For TASTE’s Cook In Residence, the holiday season spans two continents and many family members.
I often joke how I wish I had married into Christmas. The holiday, to this day, has a mythical quality.
When I was a child, Islamabad had many expats. In December, when driving by diplomats’ residences, I would try to spot the odd Christmas tree. Sometimes we would get invited to my father’s American clients’ homes during the season. In quiet moments of glee, I would bite into meticulously roasted chicken and soak up the soft holiday cheer I felt was out of reach for us Pakistanis.
In retrospect, my memories of Eid, specifically Eid-ul-Fitr, the day following the end of Ramadan (the month of fasting), were wonderful in their own right. While Eid lacks the glossy appeal of Christmas—no soundtrack, no movies, no children’s stories about what you should “feel like” during the holiday—decades of family tradition and ritual grounded my notion of what Eid holidays were and should be.
Unlike Christmas Eve, on the night before Eid, Chaand Raat (“night of the moon”), the streets are abuzz with energy. Markets are lit with outdoor stalls selling glittering bangles and vendors putting on henna. When we were children, our parents would religiously take us to the market. We would slurp on chocolate-vanilla soft-serve ice cream and visit stall after stall, taking in the excitement of families getting ready for three days of feasting, and what in Urdu we call “halla gulla”—best described as the chatter and chaos that comes with boisterous, happy parties.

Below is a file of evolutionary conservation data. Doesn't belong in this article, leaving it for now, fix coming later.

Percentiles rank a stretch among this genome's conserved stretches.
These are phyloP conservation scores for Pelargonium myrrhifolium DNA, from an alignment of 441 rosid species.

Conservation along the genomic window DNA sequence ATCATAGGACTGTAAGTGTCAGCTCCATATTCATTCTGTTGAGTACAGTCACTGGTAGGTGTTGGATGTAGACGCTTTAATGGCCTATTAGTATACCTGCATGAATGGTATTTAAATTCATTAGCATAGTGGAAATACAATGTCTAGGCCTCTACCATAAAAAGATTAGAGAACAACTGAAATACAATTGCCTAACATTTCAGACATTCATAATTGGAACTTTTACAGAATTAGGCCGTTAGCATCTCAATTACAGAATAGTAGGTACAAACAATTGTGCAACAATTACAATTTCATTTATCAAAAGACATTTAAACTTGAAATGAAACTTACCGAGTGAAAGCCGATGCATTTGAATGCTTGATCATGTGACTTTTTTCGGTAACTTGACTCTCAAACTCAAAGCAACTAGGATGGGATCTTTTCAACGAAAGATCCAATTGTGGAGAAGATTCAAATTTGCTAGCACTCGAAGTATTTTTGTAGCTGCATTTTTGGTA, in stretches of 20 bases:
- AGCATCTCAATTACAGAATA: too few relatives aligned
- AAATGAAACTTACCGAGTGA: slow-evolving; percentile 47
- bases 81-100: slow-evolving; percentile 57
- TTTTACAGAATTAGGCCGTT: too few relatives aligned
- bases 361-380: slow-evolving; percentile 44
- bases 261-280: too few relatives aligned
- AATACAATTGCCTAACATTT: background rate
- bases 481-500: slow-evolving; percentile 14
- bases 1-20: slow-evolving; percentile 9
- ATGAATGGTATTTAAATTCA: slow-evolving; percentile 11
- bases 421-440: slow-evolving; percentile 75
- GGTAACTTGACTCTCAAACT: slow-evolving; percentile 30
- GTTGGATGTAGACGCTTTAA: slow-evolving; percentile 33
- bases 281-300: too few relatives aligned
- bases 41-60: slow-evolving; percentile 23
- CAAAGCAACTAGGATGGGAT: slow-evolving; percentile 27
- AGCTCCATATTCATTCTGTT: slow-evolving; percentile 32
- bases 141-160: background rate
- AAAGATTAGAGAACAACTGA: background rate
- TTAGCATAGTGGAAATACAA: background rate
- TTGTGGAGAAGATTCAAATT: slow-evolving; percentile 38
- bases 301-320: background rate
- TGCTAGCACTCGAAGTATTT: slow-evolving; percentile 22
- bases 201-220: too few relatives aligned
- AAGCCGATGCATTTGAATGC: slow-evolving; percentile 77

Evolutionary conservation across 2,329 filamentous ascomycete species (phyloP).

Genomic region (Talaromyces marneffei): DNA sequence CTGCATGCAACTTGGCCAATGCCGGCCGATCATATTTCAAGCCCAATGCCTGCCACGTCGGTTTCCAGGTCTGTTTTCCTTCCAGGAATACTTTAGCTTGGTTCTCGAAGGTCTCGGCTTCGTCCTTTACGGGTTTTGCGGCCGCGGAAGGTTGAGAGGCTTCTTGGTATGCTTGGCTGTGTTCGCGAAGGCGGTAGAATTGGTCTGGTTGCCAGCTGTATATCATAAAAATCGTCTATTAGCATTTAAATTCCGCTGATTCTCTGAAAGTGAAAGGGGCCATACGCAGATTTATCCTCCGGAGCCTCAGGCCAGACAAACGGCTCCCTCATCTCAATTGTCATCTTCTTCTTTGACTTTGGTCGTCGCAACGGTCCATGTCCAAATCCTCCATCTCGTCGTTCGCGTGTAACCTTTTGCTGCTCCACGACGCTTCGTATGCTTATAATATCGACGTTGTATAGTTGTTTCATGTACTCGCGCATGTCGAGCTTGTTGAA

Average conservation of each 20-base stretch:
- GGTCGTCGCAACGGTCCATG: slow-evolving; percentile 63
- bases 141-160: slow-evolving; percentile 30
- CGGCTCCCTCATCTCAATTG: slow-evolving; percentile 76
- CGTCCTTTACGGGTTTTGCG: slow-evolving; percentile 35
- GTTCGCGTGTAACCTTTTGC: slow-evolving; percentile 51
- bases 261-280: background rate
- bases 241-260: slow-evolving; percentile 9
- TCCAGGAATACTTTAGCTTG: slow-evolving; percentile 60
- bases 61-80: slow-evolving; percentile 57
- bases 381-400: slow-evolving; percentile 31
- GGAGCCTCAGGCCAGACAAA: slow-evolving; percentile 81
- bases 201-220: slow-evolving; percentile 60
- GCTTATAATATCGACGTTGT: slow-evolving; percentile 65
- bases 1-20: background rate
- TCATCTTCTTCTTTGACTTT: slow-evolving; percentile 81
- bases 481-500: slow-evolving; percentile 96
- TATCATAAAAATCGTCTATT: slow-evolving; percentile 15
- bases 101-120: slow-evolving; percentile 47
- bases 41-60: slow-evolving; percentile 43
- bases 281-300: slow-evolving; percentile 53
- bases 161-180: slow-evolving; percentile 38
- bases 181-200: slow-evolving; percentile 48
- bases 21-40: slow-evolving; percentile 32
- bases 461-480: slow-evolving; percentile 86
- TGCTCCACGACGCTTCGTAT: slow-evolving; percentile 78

The routine of Eid itself was fixed. We would begin with a lavish lunch at my father’s family’s home. There would be a reliable iteration of mutton pulao—rice par-boiled in broth and steamed in lightly flavored curry; baingan dahi, deep-fried eggplant folded in savory yogurt; and palak gosht, tender mutton cooked in spinach. The feast would continue at dinner at my mother’s family’s home, where the menu was more fluid, grounded more by categories than specifics. There would again be pulao, but it could be mutton, chicken, or vegetable. Some type of kebab—either classic shami kebab or spicy potato cutlets. If, however, Eid fell during winter as per the dictates of the Islamic lunar calendar, there would always be payay, goat trotters drowned in a warm, spiced broth.
It’s only now that I can recollect what we ate during Eid. I grew up with a massive band of cousins, and the hysteria fueled by our annual cousin reunion meant I never paid much attention to what I ate while I was in Pakistan. Of course now that my brother, sister, and I have moved to the U.S., we think about it all the time.
After being separated from our family’s annual Eid traditions, we underwent an awkward transition to holidays in the U.S. Our first couple of Thanksgivings consisted of me fumbling through stuffing recipes online in a sparsely furnished kitchen and biting into limp turkey slices. When I started dating Saptarshi, I was ushered into his family’s rich Thanksgiving tradition and relieved of the burden of being the only cook in the family.